It follows that the Cornell Steamboat Company is not liable for the damage to the Manhattan No. 50 and her cargo; and that it may recover against her owner and the Ford Motor Company for its services in protecting the barge and the cars after the collision. It is of no importance whether these be called salvage services or not; they were not part of the towage services for which the Cornell Steamboat Company had been paid. The Ford Motor Company has no claim against the Manhattan Lighterage Company, which, though a bailee and carrier, has exonerated itself by showing that it had not omitted any duty as such.

There remains only the case of the barge, Clara C., against the Cornell Steamboat Company for her injuries after she was cut loose. Her position is that it was the fault of the deckhand of the Schoonmaker that she was not made fast fore and aft to two piers, but was allowed to swing in the tide on a single line into collision with the Manhattan No. 50. There is a good deal of doubt whether she was injured at all, but upon that we must accept the decision of the judge. We agree that two lines shold have been put out, and that the deckhand was to blame for not doing so; but it seems to us that the bargee was also at fault. He was as able as the deckhand to know that she would swing in the tide, and we have again and again charged owners whose bargees failed properly to make fast their barges. After the end of the line was bent around the bollard, there was a slack of 35 or 40 feet while the barge was still only five or six feet off the pier. Nothing prevented the bargee from taking in enough of this to keep the barge from swinging into collision with the Manhattan No. 50. Both deckhand and bargee shared in this fault and both their principals must share the damage that ensued.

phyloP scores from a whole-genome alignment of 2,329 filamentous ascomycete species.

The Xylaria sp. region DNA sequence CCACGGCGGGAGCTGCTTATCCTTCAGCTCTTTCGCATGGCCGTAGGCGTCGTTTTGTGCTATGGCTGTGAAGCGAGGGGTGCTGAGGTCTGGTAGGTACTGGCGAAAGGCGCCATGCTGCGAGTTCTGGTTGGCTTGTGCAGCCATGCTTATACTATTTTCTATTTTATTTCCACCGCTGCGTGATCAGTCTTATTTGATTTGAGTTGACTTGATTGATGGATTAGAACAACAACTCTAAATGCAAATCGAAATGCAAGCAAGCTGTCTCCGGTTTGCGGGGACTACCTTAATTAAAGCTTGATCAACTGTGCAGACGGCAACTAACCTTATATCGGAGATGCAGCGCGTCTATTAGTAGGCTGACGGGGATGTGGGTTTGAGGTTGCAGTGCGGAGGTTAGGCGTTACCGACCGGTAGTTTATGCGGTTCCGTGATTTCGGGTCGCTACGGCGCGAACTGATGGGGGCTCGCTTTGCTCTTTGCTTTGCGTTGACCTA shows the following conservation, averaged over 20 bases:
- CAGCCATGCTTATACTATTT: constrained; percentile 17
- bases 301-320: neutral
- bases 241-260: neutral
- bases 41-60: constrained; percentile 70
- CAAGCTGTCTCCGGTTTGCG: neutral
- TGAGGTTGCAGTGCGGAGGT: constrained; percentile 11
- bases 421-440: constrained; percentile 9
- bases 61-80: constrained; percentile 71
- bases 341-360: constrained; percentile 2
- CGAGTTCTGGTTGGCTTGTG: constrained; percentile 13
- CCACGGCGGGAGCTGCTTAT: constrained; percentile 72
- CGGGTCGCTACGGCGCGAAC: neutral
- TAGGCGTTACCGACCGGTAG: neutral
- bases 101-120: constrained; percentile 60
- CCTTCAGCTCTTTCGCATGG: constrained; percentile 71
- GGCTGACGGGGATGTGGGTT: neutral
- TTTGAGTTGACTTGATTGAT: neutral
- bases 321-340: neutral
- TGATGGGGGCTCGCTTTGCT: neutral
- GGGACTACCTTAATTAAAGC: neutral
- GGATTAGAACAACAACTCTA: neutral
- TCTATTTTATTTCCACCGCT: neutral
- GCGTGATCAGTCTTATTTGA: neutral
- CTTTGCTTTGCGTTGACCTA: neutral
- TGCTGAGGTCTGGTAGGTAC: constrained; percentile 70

The libels of the Ford Motor Company against the Manhattan Lighterage Corporation and against the Cornell Steamboat Company are dismissed.

The libel of the Manhattan Lighterage Corporation against the Cornell Steamboat Company is dismissed.

Interlocutory decrees will pass against the respondent upon the libels of the Cornell Steamboat Company against the Ford Motor Company and the Manhattan Lighterage Company.

An interlocutory decree for half damages will pass against the Cornell Steamboat Company upon the libel of the Connors Marine Company, Inc.

The Cornell Steamboat Company will recover its costs and disbursements on this appeal against the Manhattan Lighterage Corporation and the Ford Motor Company; except so far as any disbursements were occasioned by the appeal ...